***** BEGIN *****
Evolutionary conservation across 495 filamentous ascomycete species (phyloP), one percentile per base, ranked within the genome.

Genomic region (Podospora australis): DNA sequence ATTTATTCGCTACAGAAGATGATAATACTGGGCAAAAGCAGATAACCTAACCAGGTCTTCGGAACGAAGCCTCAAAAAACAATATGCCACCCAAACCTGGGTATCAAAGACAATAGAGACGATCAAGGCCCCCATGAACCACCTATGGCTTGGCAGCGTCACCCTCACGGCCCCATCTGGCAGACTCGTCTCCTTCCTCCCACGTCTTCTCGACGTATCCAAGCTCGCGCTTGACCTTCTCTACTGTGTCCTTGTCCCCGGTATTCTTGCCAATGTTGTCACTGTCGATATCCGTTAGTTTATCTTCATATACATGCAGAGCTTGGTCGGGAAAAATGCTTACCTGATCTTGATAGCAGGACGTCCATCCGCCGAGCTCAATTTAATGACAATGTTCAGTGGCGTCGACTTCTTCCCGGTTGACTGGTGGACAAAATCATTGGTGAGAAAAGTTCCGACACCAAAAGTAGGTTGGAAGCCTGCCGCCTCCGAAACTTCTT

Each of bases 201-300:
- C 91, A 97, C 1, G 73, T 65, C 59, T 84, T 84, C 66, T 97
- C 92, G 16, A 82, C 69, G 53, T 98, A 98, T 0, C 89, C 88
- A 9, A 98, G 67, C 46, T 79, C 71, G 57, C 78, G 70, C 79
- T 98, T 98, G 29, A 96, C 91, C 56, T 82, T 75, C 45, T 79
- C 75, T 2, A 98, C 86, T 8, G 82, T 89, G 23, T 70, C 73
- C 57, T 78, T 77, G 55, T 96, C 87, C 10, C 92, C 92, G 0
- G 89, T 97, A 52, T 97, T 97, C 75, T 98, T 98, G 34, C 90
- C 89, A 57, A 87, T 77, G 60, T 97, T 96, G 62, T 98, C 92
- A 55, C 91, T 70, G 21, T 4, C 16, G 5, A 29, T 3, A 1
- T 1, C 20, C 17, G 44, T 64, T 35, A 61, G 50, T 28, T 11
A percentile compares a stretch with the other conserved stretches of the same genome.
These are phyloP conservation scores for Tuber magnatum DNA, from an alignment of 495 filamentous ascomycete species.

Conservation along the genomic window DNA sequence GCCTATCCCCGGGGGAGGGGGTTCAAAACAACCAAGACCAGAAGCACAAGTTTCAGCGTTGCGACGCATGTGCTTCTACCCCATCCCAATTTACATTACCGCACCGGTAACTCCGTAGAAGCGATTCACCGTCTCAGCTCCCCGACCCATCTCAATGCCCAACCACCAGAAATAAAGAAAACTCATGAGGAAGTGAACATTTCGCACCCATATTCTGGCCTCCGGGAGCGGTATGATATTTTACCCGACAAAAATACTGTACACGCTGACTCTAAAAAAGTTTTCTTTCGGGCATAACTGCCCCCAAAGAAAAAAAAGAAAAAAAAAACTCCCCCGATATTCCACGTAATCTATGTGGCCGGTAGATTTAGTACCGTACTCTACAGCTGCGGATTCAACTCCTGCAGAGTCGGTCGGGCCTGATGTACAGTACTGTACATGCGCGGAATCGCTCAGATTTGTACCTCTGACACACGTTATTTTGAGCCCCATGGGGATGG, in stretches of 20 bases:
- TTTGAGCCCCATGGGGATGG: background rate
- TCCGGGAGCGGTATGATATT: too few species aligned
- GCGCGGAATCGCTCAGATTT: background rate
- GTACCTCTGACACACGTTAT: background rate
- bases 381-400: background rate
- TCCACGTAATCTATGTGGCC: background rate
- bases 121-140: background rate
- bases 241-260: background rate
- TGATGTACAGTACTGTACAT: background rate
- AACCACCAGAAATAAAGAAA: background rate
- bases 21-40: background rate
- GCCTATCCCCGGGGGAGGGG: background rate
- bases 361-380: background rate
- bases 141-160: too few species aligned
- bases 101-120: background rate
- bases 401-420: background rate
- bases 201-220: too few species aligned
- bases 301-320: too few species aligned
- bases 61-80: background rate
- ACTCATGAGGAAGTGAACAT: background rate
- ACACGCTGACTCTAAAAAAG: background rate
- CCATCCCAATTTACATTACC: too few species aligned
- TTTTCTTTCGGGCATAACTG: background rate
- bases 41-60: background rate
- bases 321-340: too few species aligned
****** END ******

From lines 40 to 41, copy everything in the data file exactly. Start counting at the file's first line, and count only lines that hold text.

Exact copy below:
- bases 41-60: background rate
- bases 321-340: too few species aligned